Salmonella’s sweet tooth may prove its undoing

If you think your sweet tooth is a problem, spare a thought for the poor Salmonella bacterium. OK, maybe sympathy is a lot to ask, but scientists have discovered something that may prove to be the germ’s undoing: Salmonella feeds on glucose during the infection process.

Brushing and flossing won't help Salmonella.

Brushing and flossing won't help Salmonella.

Scientists at the Institute of Food Research in Norwich, England discovered that glucose is the sugar from which Salmonella derives most of its chemical energy. Most living cells derive their energy from glucose, a simple sugar also known as dextrose.

“The scientists focused on glycolysis, the process by which sugars are broken down to create chemical energy,” reported the IFR in a news release announcing the discovery. “They constructed Salmonella mutants unable to transport glucose into the immune cells they occupy and unable to use glucose as food. These mutant strains lost their ability to replicate within immune cells, rendering them harmless.”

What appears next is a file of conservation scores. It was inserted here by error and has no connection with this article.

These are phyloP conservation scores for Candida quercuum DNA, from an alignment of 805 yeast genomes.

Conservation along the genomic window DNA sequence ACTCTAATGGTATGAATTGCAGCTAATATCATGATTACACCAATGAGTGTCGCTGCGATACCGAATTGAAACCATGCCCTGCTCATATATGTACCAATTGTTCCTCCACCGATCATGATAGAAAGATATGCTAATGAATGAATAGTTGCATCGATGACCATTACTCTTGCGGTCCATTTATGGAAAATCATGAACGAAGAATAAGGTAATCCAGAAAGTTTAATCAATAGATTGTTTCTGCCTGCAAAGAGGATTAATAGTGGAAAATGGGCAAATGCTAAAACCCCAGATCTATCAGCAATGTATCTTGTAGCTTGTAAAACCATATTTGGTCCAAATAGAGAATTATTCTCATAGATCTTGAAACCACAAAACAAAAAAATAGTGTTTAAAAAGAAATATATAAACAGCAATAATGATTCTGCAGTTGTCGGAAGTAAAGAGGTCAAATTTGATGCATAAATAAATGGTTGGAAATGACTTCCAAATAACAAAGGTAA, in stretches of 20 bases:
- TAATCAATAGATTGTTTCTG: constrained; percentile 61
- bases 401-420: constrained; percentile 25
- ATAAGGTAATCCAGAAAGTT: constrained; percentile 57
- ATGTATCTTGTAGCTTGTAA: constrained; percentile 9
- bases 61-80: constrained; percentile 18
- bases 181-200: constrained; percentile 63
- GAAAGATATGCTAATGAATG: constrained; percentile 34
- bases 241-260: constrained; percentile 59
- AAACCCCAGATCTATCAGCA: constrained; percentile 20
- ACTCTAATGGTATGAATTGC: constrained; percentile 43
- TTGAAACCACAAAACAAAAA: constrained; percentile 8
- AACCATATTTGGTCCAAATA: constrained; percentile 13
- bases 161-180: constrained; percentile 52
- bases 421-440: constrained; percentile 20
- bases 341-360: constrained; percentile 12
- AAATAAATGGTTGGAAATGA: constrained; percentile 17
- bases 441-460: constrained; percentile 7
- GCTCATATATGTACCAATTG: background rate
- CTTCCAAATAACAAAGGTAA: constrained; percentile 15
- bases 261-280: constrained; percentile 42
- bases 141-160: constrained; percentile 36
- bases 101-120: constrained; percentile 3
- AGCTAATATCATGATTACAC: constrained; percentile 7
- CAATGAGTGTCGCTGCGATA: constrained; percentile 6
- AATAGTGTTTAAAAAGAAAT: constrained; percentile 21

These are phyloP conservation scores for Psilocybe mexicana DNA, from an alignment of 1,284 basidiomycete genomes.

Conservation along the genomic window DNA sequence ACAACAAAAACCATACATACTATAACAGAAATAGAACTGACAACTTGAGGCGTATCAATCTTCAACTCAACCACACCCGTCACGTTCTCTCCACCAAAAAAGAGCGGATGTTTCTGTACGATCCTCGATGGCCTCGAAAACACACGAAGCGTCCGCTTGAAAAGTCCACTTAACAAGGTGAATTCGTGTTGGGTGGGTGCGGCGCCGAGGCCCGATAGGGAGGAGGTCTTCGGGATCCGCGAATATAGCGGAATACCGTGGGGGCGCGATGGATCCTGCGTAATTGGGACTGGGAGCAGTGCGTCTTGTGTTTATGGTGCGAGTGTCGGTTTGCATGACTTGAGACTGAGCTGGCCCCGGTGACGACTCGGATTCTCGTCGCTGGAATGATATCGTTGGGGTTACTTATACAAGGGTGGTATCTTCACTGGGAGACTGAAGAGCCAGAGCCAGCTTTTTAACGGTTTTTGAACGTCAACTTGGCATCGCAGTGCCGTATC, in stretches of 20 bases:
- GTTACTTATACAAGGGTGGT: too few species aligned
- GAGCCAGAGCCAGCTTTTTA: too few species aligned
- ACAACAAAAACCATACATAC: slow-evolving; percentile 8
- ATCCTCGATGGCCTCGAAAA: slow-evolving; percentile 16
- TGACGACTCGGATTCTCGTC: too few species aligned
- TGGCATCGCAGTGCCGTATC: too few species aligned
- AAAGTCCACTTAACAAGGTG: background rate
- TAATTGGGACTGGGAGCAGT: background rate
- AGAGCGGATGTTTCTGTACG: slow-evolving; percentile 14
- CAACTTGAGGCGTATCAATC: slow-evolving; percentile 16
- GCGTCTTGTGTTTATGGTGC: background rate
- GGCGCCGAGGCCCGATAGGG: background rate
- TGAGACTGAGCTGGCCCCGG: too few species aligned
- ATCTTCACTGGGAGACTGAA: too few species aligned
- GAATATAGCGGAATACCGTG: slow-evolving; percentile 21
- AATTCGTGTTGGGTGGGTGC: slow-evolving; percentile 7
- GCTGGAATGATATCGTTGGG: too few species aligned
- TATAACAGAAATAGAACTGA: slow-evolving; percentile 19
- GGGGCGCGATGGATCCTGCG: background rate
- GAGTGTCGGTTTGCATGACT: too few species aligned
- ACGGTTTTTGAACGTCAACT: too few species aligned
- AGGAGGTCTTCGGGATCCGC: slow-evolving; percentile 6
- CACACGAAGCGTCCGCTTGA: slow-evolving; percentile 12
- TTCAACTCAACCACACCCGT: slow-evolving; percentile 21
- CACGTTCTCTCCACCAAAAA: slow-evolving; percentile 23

Harmless, but potentially useful. The mutant genes still kick start the body’s immune response but now unable to replicate, the immune cells are potentially able to defeat the invader. It’s possible, the IFR scientists believe, that the now harmless Salmonella bacteria could be used to develop vaccines against other disease-causing bacteria. Researchers plan to begin the next stage of testing on mice.

More than 40,000 people in the United States are reported infected with Salmonella each year, according to the Centers for Disease Control. The actual number of people who are infected but fail to recognize the symptoms, or who simply don’t report their illness, may be 30 times as high. Salmonella grabbed national headlines this past year when it was revealed that a Georgia food processor – Peanut Corporation of America – knowingly distributed peanuts and peanut paste contaminated with Salmonella to its customers around the United States. More than 3,900 products ranging from peanut butter and ice cream to trail mix and frozen entrees were recalled, resulting in millions of dollars in losses to businesses throughout the country.

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